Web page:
2. Today’s next gens (ages 18-30) will work for 45 to 60 years. Spending 2-4 years working elsewhere means you’re spending 3-9 percent of your career somewhere besides the family business. It’s not much time, but at the beginning of your career, it can be rich and very meaningful in experience and long-term direction.
3. Research supports it.
• Dr. Stephen Miller researched the factors that influence the development of next generation leadership talent.1
He found having appropriate levels of responsibility and decision-making authority helps next gens gain early leadership experience. And experiencing the responsibility and decision-making authority outside the family business was positively (and significantly) associated with next gens being successful leaders when they returned to their family businesses.
• Working outside the business in a meaningful role (not just flipping burgers) builds confidence and skills that a next gen can bring back and apply to their family business.
Senior gen folks…this part of the article is for you. If you include business continuation and family legacy among your goals, require your next gens to work outside the family business. Full time. For at least two years. I know it can be hard to push some next gens out of the nest – but it’s critical to achieving those goals.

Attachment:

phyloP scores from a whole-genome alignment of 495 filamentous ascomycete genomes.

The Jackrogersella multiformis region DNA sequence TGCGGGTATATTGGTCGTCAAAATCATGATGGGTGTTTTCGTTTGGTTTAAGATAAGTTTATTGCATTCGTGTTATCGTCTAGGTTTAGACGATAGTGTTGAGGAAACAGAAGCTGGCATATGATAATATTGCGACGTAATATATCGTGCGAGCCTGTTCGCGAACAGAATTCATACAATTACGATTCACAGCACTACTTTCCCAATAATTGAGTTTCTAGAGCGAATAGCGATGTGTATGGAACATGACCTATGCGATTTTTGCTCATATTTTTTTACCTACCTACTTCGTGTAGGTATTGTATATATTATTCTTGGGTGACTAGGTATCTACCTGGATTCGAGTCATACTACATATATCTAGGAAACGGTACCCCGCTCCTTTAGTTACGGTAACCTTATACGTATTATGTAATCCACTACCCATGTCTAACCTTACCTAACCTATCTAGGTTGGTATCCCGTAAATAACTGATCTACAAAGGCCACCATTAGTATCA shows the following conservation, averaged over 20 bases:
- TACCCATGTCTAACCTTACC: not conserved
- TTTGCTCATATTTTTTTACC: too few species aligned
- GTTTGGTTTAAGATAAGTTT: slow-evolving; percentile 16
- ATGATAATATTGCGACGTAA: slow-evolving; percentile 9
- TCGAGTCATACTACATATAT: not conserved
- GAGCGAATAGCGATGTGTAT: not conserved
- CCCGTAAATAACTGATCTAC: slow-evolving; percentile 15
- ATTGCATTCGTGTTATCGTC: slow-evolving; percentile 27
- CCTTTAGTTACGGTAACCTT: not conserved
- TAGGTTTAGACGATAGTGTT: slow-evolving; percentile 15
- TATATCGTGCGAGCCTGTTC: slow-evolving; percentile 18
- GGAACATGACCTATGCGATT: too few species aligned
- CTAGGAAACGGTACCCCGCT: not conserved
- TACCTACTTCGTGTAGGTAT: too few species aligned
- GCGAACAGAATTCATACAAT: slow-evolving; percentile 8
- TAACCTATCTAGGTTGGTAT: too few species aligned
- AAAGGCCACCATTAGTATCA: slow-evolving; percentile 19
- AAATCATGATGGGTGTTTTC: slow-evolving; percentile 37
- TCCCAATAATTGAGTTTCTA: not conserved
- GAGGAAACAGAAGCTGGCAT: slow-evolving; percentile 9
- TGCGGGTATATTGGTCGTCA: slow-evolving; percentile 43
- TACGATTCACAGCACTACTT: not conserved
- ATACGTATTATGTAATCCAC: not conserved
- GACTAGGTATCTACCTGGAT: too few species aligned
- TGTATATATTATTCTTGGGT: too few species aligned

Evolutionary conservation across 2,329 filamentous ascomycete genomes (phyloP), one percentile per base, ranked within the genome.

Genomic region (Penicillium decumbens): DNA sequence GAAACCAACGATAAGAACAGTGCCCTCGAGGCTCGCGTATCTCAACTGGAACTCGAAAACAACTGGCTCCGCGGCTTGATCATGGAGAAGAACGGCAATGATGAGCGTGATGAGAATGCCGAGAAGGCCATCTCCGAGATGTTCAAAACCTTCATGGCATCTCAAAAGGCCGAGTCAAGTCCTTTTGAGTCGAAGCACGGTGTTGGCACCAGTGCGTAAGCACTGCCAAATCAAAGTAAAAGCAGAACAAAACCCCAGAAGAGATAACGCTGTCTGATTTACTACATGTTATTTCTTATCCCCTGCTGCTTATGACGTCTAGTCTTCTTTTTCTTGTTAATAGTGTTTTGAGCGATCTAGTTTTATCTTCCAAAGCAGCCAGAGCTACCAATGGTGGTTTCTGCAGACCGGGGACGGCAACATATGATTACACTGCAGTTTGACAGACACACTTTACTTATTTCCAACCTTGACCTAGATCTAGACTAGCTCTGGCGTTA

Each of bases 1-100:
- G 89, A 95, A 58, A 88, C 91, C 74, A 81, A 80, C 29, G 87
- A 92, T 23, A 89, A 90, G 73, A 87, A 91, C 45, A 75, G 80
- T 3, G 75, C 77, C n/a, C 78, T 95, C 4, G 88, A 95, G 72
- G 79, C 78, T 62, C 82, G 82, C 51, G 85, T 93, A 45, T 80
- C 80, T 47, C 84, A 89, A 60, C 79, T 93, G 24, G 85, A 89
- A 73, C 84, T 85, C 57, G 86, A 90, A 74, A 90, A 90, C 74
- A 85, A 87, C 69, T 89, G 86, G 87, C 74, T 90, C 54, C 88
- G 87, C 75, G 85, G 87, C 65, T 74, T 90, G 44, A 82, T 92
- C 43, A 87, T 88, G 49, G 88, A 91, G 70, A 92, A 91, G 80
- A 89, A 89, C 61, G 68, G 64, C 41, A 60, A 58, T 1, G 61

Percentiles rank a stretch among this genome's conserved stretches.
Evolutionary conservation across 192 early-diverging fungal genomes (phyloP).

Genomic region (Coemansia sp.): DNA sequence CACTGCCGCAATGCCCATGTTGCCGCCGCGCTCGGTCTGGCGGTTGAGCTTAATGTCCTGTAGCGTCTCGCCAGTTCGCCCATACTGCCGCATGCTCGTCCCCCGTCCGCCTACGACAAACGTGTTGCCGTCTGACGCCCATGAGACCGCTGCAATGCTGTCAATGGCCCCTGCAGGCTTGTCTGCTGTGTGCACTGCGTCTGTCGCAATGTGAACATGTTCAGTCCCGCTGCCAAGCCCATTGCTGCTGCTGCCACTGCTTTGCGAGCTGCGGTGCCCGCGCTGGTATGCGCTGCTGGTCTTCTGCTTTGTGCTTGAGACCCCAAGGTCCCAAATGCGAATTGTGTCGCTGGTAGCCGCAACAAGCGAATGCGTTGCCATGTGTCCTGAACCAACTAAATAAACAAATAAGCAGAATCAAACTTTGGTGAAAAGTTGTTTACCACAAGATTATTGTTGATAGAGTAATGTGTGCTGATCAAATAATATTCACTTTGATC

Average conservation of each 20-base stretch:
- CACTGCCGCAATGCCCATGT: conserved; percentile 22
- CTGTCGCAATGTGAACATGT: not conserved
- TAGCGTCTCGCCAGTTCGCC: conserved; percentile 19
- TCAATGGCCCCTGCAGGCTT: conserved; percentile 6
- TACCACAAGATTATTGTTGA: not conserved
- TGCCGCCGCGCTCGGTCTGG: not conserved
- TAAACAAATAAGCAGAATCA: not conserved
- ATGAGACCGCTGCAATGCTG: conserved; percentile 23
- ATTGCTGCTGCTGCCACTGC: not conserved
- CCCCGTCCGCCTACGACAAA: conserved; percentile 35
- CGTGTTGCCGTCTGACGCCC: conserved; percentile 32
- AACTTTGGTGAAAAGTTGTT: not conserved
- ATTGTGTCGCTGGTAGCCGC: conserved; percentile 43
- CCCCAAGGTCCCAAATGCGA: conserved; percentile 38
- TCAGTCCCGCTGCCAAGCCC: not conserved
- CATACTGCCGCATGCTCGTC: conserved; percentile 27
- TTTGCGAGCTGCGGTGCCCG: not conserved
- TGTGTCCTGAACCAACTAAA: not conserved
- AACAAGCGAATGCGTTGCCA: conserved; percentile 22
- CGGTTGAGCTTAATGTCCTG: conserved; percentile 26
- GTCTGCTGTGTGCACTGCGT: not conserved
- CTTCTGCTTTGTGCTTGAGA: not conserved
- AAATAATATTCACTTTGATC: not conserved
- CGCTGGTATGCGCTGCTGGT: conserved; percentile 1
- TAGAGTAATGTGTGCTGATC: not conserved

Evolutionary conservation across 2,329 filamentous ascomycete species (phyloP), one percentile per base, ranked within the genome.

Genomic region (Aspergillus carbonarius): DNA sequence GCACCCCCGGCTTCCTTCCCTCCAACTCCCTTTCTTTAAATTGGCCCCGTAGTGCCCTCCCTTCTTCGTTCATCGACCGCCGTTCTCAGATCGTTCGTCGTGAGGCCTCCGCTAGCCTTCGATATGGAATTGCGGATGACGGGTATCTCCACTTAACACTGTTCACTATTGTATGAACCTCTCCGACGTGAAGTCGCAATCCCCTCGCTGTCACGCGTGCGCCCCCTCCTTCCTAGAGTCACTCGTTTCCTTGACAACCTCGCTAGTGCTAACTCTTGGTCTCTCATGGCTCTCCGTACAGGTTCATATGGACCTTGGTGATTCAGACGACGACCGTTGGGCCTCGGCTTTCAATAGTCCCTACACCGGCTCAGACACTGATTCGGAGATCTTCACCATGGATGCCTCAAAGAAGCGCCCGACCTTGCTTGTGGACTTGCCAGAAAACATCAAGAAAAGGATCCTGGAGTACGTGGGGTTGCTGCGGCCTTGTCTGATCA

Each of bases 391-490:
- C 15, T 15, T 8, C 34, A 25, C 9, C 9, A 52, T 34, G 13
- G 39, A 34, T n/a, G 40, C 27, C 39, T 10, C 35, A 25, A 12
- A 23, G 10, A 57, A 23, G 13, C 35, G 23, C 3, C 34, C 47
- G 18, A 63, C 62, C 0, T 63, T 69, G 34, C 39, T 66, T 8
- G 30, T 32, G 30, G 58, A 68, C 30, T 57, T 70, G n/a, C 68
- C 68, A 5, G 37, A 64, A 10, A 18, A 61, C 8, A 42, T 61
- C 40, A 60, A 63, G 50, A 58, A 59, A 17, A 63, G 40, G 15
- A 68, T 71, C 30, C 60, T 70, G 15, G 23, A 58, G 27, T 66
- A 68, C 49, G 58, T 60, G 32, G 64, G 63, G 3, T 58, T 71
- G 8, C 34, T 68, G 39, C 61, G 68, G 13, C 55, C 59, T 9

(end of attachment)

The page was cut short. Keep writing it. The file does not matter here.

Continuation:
Next gens…be deliberate in your choice to join the family business as an employee. Don’t "fall" in or allow yourself to be "sucked" in. Challenge yourself to experience another boss, organization or industry, as well as to gain specialized skills and experiences before you make a choice. Try some other ice cream flavors before you decide that you belong to butter pecan!
1. Next-generation leadership development in family businesses: the critical roles of shared vision and family climate. Stephen P Miller. Front Psychol. 2014; 5: 1335. Accessible online at https://www.ncbi.nlm.nih.gov/pmc/articles/PMC4255618/
ABOUT THE AUTHOR
Barb is a consultant with the Family Business Consulting Group, working with families and management teams to help them keep their business healthy and the people happy. Barb can be reached at 269-382-0539 or email@example.com
The opinions stated herein are not necessarily those of GreenStone Farm Credit Services.
Link to the full Next Gens article: